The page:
Acadia Senior College

Course offerings

The Truth About Government Money and Federal Finance

David Dawson

The Church of Our Father Hulls Cove
Description
You can determine if you might be interested in this course by taking a short, TRUE/FALSE, quiz: 1. U.S. dollars must be backed by gold. 2. Federal expenditures are supported by your taxes. 3. Federal deficits require the U.S. Government to borrow money to balance the Federal budget. 4. The National Debt (cumulative deficits) will be a burden on future generations. 5. The Federal Government, like a household, can run out of money. In this course we will learn that each of these assertions is demonstrably and unequivocally false. If you answered “True” to one or more, then you share fundamental misconceptions about money and Federal Finance with the vast majority of the American public, especially the inhabitants of the U.S. Senate and House of Representatives. We will explore the true nature of government money through the lens of Modern Monetary Theory (MMT) which, despite its name, is based on thinking about money developed and tested over hundreds of years. MMT provides a novel and liberating perspective on federal finance that can free us from false and socially damaging political ideologies, and could save the planet by unleashing our true capacity to fund public goods that benefit all Americans.
About the instructor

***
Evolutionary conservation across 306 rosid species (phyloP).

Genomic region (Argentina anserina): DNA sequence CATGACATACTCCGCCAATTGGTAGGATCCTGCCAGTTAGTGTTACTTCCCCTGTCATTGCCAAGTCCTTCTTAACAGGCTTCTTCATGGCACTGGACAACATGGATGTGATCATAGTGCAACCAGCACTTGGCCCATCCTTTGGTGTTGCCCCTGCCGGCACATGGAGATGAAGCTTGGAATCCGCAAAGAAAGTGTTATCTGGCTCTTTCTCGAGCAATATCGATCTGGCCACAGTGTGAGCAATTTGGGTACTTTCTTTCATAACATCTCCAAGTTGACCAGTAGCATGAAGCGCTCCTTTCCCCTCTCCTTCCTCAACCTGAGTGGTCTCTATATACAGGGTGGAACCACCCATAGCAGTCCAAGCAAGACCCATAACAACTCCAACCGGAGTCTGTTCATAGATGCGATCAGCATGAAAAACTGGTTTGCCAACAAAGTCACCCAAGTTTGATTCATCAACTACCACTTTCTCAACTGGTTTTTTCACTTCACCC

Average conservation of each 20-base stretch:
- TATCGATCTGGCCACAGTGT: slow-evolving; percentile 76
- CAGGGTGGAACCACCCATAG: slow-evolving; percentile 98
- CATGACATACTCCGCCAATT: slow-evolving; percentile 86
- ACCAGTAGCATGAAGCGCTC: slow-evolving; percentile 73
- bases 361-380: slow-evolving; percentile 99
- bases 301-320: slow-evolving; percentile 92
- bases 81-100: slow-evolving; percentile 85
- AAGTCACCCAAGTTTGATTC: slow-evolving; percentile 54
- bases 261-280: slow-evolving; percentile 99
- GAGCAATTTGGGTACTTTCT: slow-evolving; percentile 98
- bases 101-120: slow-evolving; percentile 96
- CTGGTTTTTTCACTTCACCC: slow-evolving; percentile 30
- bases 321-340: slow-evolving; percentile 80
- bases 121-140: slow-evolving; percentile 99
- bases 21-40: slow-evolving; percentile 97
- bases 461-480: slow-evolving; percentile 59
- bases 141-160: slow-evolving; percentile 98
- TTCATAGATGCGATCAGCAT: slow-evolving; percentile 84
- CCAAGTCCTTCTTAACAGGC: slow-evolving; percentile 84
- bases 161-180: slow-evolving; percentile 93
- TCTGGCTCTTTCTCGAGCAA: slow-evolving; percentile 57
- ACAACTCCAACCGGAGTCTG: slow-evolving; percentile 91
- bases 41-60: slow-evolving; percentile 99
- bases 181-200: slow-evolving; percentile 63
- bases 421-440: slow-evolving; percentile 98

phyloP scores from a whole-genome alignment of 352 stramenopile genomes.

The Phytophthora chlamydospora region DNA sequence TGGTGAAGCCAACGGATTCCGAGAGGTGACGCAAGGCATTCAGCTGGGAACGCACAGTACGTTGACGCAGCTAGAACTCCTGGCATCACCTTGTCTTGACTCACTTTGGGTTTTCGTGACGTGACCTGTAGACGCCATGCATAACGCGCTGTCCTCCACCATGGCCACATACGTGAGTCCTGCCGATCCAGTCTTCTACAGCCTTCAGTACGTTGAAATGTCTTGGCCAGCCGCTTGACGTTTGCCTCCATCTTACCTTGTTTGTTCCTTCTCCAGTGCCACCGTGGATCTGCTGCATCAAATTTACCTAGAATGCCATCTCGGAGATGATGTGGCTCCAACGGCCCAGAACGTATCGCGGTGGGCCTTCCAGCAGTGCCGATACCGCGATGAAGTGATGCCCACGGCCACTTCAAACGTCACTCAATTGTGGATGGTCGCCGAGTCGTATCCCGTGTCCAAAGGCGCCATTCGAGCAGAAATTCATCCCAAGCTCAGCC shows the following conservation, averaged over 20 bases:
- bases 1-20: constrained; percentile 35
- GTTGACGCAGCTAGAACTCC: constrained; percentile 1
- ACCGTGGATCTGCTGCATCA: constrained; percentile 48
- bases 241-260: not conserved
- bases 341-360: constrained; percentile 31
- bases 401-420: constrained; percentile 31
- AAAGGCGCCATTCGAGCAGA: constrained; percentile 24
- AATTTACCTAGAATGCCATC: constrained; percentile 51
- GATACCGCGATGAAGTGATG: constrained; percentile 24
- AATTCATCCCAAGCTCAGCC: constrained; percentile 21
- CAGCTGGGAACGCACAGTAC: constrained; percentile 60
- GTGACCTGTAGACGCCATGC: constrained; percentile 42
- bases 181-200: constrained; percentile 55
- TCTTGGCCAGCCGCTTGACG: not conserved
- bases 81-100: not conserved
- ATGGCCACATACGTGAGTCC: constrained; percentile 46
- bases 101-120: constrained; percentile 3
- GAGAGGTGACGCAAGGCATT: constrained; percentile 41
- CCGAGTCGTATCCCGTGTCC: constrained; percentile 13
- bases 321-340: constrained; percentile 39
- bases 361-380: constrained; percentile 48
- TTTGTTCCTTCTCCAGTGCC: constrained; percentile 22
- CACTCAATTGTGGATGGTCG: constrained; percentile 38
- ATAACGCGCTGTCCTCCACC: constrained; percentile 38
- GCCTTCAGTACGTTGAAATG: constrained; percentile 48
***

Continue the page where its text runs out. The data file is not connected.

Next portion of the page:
David Dawson has a BS in Electrical Engineering and a PhD in Biology from the University of Pittsburgh and training in Biophysics from Yale. In his 41-year career, he taught at the University of Iowa, the University of Michigan, and the Oregon Health Science University where he was Chair of Physiology and Pharmacology. He has lectured on his research (cystic fibrosis) nationally and internationally and lectured at the MDI Bio Lab on grant writing. After retiring from OHSU in 2014, Dawson took up the study of the History of Economic Thought and delivered the Hugh Davson Lecture to the American Physiological Society in Orlando, Florida entitled “Music, Membranes and Macroeconomics: What I learned from CFTR, Bob Dylan and Adam Smith.” In the Fall of 2018 and 2019 he taught ASC courses in the History of Economic Thought “A Brief History of the Dismal Science.” He recently published his first paper on the History of Economic Thought, entitled “Searching for Laws of Economics: Causality, Conservation and Ideology.” https://doi.org/10.1152/ajpcell.00324.2020 

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